After feeling relaxed and refreshed, we hopped back on the bikes for the last 18 miles on this evil highway and landing in the Outer Banks. The best thing of those last miles was going over the 3 mile long Wright Memorial Bridge into Kitty Hawk. Cars were almost nonexistent on our side, and it was just so nice and free to be surrounded by water... not to mention it meant we finally made it to the Outer Banks and close to the end of our trek for the day.

We stopped, of course, for a photo op at the Welcome sign after coming off the bridge.

While getting our bearings and figuring out the next stage, Ethan ran across the street to help a southern poster boy: shirtless, mini-mullet (not hipster-style by any means), southern boy with a stalled, 1980s pick-up truck on the outgoing side. Poor guy couldn't have weighed more than 120 lbs, and was trying to push the truck to the side of the road.

Good deed of the day.

We hopped back on the bikes and made the quick decision to get off of Hwy 158. Oh joy, how wonderful a decision this was! We took a right onto The Woods Rd, onto a lovely, little, winding, off-the-road bike path that was nearly always in the shade of these beautiful green trees. (The colors of trees are so much prettier up close!)
While on the path, we stopped to read a landmark sign, and figure out our camping options. There had been an older couple who we passed earlier on the path, who caught up with stopped to talk to us. After giving them our brief lowdown about our trek, they started telling us about how to get where, what to see, where to eat and the general idea of directions.

We took their advice, and headed to the Black Pelican for lunch. Oh what great advice it was! Fish fritters, mixed greens salad with a lemon vinegarette dressing and spicy shrimp & grits. Best part - BLUE MOON BEER!

We ate while looking over the dune at the Atlantic Ocean with a nice breeze blowing, which topped it all over.
Our waitress, we'll call her Daisy, was a transplant who now considers herself a local. We struck up small talk conversation about living in the area year round, particularly curious about passing the time during the off season. Her answer... *Drugs.* It wasn't too far fetched a response, and we absolutely believed her. Two words: Meth Mouth. Heh. The teeth just... just... yeah. Not pretty.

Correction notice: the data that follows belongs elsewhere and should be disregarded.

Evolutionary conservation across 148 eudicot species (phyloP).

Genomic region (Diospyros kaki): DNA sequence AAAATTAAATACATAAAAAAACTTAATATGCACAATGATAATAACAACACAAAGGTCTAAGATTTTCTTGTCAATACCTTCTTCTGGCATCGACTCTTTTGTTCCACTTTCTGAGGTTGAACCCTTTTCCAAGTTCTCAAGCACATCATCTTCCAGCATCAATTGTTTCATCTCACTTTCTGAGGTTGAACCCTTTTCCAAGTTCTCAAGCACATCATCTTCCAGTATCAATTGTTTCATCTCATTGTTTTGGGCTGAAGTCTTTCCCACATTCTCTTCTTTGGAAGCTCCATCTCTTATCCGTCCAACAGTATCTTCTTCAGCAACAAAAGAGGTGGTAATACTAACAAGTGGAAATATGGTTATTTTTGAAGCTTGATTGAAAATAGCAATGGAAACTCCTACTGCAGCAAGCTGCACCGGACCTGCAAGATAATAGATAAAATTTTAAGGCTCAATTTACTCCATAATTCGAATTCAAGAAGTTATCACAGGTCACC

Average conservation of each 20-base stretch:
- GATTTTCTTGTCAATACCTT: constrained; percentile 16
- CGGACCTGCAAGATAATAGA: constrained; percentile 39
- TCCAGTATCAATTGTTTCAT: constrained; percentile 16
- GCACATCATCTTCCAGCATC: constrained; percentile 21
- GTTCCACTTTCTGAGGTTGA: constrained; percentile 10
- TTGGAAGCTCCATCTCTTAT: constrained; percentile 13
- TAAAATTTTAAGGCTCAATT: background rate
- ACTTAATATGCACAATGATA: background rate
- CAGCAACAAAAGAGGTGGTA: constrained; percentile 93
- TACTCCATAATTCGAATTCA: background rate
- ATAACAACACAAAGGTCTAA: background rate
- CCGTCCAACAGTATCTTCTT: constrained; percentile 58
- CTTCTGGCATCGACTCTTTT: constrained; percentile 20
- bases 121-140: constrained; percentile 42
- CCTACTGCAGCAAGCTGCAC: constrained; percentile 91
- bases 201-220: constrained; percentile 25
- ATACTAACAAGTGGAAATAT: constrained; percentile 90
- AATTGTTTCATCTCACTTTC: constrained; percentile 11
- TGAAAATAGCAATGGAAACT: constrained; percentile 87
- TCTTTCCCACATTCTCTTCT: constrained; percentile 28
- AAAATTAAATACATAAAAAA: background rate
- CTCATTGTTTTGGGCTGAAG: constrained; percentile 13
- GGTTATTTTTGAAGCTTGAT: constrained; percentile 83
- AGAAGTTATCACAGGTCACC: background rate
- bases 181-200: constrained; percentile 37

After taking a nice amount of time relaxing, we hit the road and headed South down the N Virginia Dare trail, which basically runs right along the beach. It was around 2pm, and we needed to make the decision on where to camp. We really wanted to be close to the ocean, if not right on it, but the only official camp grounds in the Kitty Hawk/Kill Devil Kills area was in the national park, which was pretty much smack dab in the middle of the island.
I guess in passing all these amazing beach houses, not to mention the hotels, and just wanted so badly to be in the ocean, it got in our heads that maaaaaaaybe we could find ourselves a hotel room and get a good night sleep in a bed. I mean... we did have a 65+ ride to reckon with the next day. So, a good night sleep would benefit us. Right? Heh
We explored and toured the trail for a few miles, stopping at various hotels and motels to see what they had available. The first place we stopped at, Kill Devil Hills Days Inn, had a smaller motel they run just up the way that we could have for 80$. Hmmm... more shopping around, but nothing was as good a deal. So, back to the hotel, booked, then dumped all out stuff in the motel room and headed to the Wright Brothers Memorial.

View from atop the Memorial hill: